Negative prefix (non, un) along w/ a verb-made adjective

Discussion in 'English Only' started by alexandra_lee, Apr 2, 2013.

  1. alexandra_lee New Member

    Hi, guys.

    I don't know which denying particle I should use before some adjective "made by a verb".

    In this particular case, I am trying to say there is only one right choice to make. The others choices are wrong and you'd be doomed, if you take them.

    Can I say,

    "that's the non-doomed way to go" or

    " the undoomed way to go" ?

    Thanks in advance
  2. Parla Senior Member

    New York City
    English - US
    I don't think I have ever heard a choice called either "non-doomed" or "undoomed".
    We'd say: That's the safe choice.
    Or something like: That's the only choice that will avoid disaster.
  3. Jim2996 Senior Member

    Boston, MA
    American English
    Hello, and welcome to the forum.

    What you are trying to do is, of course, possible. I can easily imagine someone saying or writing—and I consider it a standard thing to do in English.
    Your proposal is doomed to failure; what we need is a non-doomed proposal.
    Non- is the prefix that means not.
    Un- is the prefix that means to reverse or undo.
    Your proposal failed; we need to un-fail it.

    Related to this are compound adjectives
    Your proposal is too fancy; we need a less-fancy proposal.
    or, with doomed
    Your proposal is doomed to failure; what we need is a not-doomed-to-failure proposal. Compound adjectives need hyphens. I want to call this standard English, but notice that many people are either ignorant, sloppy, or disagree, at least in some cases.

    I used hyphens with the prefixes. I recommend this unless it forms a regular word. There is always some question about what is a regular word and what is not. A dictionary or a Google search may help. Remember, the goal in writing is to help the reader easily understand something. There is judgement involved, and a wide area where it doesn't really matter that much.

    Your proposal is doomed to failure; what we need is a proposal that is not doomed.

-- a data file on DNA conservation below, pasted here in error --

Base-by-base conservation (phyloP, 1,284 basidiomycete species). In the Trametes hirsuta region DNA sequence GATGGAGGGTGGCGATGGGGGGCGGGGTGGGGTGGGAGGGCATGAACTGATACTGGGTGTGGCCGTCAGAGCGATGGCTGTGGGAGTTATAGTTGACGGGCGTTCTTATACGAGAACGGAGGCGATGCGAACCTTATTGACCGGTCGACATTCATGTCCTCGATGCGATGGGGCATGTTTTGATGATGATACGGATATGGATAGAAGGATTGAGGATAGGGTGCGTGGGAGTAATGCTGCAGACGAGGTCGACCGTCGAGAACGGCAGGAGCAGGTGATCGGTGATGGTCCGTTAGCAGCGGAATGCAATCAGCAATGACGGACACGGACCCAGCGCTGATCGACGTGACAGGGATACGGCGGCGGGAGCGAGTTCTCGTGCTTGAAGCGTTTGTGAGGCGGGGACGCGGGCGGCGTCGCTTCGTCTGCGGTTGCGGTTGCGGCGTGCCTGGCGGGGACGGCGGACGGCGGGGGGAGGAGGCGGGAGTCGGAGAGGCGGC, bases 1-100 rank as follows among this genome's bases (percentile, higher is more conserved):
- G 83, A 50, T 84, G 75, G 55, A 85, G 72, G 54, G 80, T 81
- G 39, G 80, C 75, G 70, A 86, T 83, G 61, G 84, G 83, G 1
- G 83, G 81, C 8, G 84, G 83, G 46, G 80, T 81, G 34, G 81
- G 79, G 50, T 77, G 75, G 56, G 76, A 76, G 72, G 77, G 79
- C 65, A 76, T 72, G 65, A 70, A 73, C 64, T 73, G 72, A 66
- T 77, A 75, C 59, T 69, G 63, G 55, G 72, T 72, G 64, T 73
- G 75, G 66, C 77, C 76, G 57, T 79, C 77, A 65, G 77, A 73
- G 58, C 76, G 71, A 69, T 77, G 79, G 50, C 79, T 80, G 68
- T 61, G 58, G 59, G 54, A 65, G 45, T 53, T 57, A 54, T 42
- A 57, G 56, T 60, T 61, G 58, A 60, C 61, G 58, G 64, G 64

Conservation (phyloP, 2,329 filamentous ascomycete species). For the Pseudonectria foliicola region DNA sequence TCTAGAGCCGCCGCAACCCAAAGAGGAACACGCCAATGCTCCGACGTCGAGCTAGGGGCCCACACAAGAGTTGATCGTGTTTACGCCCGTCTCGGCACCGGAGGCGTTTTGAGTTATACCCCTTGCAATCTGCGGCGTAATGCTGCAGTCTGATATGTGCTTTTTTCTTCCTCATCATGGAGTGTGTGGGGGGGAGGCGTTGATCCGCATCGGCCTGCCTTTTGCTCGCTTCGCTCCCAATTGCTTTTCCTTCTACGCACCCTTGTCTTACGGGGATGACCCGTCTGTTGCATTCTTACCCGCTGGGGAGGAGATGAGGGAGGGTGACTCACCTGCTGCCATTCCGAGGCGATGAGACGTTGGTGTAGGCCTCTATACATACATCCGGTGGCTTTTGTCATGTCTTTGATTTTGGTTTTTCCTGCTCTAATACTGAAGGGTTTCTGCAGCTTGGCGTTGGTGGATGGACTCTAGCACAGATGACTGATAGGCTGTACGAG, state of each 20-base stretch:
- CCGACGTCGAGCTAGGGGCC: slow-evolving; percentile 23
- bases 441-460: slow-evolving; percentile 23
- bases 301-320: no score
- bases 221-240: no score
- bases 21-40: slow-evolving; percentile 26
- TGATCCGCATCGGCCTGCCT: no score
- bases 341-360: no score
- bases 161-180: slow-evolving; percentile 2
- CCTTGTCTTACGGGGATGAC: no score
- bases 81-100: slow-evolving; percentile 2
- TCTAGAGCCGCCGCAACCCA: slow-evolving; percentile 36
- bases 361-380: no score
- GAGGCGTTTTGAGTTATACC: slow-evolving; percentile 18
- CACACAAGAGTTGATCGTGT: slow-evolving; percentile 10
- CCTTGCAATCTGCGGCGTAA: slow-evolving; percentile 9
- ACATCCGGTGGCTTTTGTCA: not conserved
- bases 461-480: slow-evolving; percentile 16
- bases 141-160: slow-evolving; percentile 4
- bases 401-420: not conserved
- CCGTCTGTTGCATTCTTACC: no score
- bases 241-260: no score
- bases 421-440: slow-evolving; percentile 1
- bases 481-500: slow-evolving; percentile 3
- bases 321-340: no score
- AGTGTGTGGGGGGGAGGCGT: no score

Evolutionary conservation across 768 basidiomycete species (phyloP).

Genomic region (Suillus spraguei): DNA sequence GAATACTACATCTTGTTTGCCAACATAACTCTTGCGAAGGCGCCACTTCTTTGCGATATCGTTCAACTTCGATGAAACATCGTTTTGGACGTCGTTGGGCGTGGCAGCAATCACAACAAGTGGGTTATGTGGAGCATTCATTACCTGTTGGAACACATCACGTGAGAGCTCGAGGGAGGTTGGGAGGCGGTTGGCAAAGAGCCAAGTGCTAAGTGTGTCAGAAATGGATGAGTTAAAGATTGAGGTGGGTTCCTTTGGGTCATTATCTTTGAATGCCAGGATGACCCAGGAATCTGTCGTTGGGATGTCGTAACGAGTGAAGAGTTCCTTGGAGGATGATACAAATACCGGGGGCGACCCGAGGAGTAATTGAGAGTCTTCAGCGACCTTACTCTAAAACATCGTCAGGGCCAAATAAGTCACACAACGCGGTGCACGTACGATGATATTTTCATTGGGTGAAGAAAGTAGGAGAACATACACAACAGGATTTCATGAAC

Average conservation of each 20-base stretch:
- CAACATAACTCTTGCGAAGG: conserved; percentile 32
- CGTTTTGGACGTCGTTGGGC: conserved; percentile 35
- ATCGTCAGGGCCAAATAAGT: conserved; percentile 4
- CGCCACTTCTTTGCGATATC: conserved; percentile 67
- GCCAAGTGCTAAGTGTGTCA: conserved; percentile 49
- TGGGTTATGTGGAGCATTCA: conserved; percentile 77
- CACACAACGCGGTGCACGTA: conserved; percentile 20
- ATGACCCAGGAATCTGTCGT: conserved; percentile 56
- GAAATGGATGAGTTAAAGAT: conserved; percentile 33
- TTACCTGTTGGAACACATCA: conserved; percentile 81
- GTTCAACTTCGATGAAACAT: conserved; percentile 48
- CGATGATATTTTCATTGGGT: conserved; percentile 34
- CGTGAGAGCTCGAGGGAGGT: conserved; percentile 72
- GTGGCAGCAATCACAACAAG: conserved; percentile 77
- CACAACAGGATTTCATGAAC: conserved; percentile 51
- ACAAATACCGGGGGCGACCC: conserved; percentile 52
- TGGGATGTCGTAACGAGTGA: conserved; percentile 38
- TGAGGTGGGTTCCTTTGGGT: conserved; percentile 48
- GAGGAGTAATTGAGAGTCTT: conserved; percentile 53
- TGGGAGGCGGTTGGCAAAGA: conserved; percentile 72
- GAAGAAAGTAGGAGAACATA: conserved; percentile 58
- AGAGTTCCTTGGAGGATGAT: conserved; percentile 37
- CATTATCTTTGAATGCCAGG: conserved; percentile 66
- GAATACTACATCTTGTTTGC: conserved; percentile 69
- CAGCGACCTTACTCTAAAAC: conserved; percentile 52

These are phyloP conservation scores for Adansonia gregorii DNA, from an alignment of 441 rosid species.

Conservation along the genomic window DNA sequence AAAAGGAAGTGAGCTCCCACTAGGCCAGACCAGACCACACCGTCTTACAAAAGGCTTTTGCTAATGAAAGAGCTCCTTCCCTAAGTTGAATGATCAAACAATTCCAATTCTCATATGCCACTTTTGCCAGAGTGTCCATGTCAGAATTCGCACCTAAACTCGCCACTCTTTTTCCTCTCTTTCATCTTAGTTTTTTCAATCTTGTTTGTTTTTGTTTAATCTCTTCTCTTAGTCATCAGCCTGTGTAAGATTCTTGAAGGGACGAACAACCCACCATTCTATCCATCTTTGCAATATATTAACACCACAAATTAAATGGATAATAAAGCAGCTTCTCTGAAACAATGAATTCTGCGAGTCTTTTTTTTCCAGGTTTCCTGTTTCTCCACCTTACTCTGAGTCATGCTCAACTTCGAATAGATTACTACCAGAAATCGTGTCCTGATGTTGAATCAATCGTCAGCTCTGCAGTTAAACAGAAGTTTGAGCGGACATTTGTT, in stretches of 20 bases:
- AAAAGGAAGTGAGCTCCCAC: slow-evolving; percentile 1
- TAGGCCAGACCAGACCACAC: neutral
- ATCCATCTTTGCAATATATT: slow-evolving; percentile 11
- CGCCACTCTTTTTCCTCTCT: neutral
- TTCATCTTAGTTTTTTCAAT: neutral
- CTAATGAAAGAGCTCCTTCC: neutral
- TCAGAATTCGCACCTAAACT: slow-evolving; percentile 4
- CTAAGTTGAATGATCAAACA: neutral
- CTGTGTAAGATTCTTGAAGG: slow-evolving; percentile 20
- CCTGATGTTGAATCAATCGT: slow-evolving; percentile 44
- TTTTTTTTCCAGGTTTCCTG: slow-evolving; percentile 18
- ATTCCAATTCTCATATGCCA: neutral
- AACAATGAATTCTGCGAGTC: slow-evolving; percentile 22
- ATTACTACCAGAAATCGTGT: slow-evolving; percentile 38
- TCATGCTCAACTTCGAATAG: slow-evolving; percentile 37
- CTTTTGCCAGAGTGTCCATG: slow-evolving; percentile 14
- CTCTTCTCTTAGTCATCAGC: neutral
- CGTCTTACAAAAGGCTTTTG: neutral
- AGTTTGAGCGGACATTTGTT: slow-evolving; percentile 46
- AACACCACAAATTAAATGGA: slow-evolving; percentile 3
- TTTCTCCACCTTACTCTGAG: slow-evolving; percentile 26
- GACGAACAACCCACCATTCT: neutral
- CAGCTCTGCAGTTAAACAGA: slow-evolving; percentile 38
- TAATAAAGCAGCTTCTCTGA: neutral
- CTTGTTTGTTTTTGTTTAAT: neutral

You proposal failed; we need to rescue it.
    These are more conventional English. I don't think that they are more standard. Sometimes you want a little unconventional punch, but still follow the rules.

    As an aside, I don't agree that " ... there is only one right choice to make. The others choices are wrong ... " I think that there are always more choices and better choices. I hope what you mean is that this is the best choice at the moment. Maybe it is better to say
    Your proposal is doomed to failure; we need a better one.

    Enjoy your options. There are so many choices.
  4. alexandra_lee New Member

    Oh thanks for replying
    Neither, the google has heard of it T_T I was kind of neologising it

    What if it was about "Cherished Dreams or values"

    Could I use the "uncherished values"? or
  5. alexandra_lee New Member

    Jim 2996, thank you so much!!!

    But I still have one doubt

    When you use compound adjectives you 'not' before it instead of 'non'
    Is that a rule for this kind of adjectves?
    When I know the right one in this case?
  6. Jim2996 Senior Member

    Boston, MA
    American English
    If you look in a dictionary to will find entries for many un- words. You will also probably find a large list of words at the bottom that are used and don't require hyphens—too many to give each a separate entry.

    This is a process of making new, easily understandable words. With non-cherished you have some company. With uncherished you are far from the first one, it's even in the dictionary (but I just noticed that my computer's spelling checker rejects it).

    I think you are asking if not-doomed is another way to write non-doomed. Sure. You could even expand it to not-to-be-doomed, even not-soon-to-be-doomed.

    A little of this punch can spice up your writing and make it more dramatic and forceful, but a little can go a long way.

    Only you can decide what is the best or most suitable. I'm just telling you what is not wrong. There is no right one.

    EDIT: I meant a printed dictionary; online one don't usually offer this. I just looked up non- and the bottom half of two pages is dedicated to telling you whether you need the hyphen or not.
    Last edited: Apr 2, 2013

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